EJ Chapt. 9: Make the News Comprehensive and Proportional
I really liked the map analogy. It puts into perspective both geography and proportion. Often when I’m writing a story, I think of my audience and what they care about. I write the story for their viewing and for their understanding. However, it’s also important to give readers perspective. You can’t ignore one side of the world on a map just because you live in the other hemisphere. Just like you can’t ignore a problem going on in one part of the country just because you live somewhere else. Readers can’t always tell you what they want, but they can show you through readership and participating with a story. A reader most likely won’t say “I want to learn about prominent problems going on three states away,” but they will show you they care when they read a story about a social issue in a different states.
That’s why I think market research is really difficult for journalists. I don’t think numbers and statistics necessarily show a journalist what his/her readers want. An example is the statistic that you need 15% of your readers to read your publication front to back. Getting one person to read one story can be just as effective. I think it’s important for journalists to sit down and list their goals. What do they want to accomplish? Are they wanting more readers or a more consistent following? Are they wanting more stories that get read from beginning to in or hits on a webpage? By answering these questions a journalist can better decide what’s the best method to accomplish their goals. I don’t think any method is good for everyone.
I don’t think the CSO magazine if the future of arts journalism. I don’t think the publication can categorize itself as journalistic work. The word journalism implies independence, in and of itself. What this magazine is doing is more like public relations or self promotion. I understand why it exists and I don’t think it is entirely bad. I do think that it must be up front about the type of publication that it is so that readers aren’t deceived. Deceiving readers harms a publication’s credibility and reputation. Honesty is better than faking it.
Case Study 10-B
- Dilemmas- a criminal investigation is now underway regarding a sports legend. Sports journalists have the opportunity to conduct interviews, ask tough questions and get to the bottom of the crime. However, these reporters are often untrained in investigative work or the law.
- Alternatives-The sports journalist could’ve stayed out of the allegations and the trial. They could’ve decided that it wasn’t their place to get involved in the story. They also could’ve shown the full interview rather than editing it.
- Rationale- I think it’s okay for sports journalists to get involved in a story involving a sports legend. However, I do think there’s a line they shouldn’t cross. They shouldn’t get involved in the trial per say or the decision. They should only focus on the story and the person, not the guilt. That is for a jury to decide. By editing out that part of the interview, the journalist kept the interview focused on the interviewee and not the outcome of the trial.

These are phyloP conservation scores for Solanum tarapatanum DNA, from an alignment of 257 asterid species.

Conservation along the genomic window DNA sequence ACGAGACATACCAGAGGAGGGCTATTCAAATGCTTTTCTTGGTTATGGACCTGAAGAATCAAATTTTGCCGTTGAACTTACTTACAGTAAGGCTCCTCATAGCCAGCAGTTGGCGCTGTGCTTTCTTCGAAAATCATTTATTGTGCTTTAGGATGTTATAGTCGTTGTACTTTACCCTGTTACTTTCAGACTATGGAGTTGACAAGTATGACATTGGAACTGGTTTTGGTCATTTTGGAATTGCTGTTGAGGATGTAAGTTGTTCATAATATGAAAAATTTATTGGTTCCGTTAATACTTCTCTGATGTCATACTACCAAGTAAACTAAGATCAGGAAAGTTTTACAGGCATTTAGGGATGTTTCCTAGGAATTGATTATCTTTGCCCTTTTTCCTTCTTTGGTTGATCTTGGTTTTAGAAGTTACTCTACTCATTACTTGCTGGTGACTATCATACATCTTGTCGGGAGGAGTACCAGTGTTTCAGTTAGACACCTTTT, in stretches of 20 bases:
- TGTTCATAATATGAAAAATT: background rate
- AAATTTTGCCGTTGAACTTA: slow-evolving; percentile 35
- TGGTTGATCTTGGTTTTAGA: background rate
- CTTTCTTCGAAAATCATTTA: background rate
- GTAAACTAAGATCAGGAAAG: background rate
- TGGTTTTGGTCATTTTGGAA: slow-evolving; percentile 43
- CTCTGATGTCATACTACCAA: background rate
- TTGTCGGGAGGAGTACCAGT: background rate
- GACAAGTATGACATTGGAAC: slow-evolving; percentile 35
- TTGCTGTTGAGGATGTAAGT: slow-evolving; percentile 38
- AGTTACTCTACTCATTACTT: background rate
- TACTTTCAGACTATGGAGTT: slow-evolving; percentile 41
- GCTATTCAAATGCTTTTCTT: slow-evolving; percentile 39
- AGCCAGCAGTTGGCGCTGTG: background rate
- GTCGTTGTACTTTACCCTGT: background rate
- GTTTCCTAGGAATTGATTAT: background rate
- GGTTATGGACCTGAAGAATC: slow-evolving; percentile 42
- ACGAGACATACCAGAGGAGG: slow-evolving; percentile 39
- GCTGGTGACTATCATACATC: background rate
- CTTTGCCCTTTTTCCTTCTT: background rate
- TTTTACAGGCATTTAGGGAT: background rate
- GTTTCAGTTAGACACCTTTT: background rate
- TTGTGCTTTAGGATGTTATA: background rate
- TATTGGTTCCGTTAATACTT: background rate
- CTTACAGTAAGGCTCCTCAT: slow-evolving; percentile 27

Case Study 10-G
- Dilemmas-It’s problematic that Lehrer’s wrongdoings were not found until he got to a bigger paper. You could argue that he should’ve been caught much sooner. Lehrer had been getting away with fabrication for too long and defended the reuse of his work because he had written it before.
- Alternatives-The New Yorker could’ve forbid him from using old work or they could’ve questioned where he got the original material. Lehrer could’ve made a fresh start at the New Yorker and not tried to use old fabricated material under the defense that it was his original work.
- Rationale-I understand why the New Yorker let him use his work and didn’t catch the mistake. When people get to this level of journalism, it isn’t expected that a journalist would engage in fabrication. However, a smaller publication has more at stake for finding this scandal.
There are many possible ethical issues regarding the tension between sports entertainment and sports journalism. Entertainers have a purpose to entertain. They tell people what they want to hear and what makes them happy. Journalists have a purpose to inform. They tell people what they should hear and often what is upsetting. The partnership between Frontline and ESPN could become a conflict of interest. Frontline my be more interested in the investigation and wrongdoing of coaches, players and doctors. ESPN may be more focused on making those within sports sound responsible and dedicated. These alternative goals can create different types of interviews, content and readership. If I were a part of this partnership, I’d establish up front what they are trying to learn. I would make a commitment to my team to share what is found, even if it is bad. I would prioritize my loyalties and make them visible to my co-workers and readers.
DQ: What are some technical methods of tracking readership and how might the results be used to improve the publication?
Ethical Issue of the week:
Journalist fired over political ambitions
A Business Report senior journalist was fired for violating the company’s editorial code of conduct and code of ethics. Journalist Donwald Pressly applied to be on the DA’s list of parliamentary candidates for the upcoming election. Although Pressly had been open about his party affiliation, he hadn’t told his editor about his pursuits. The Independent Newspapers group executive editor did say Pressly has the right to appeal the decision. However, the executive said the newspaper hold the trust of its readers very dearly and doesn’t want to jeopardize that. I agree that this act should cause the journalist to get fired. Not only did he go against company policy, but he got involved in something which was a conflict of interest.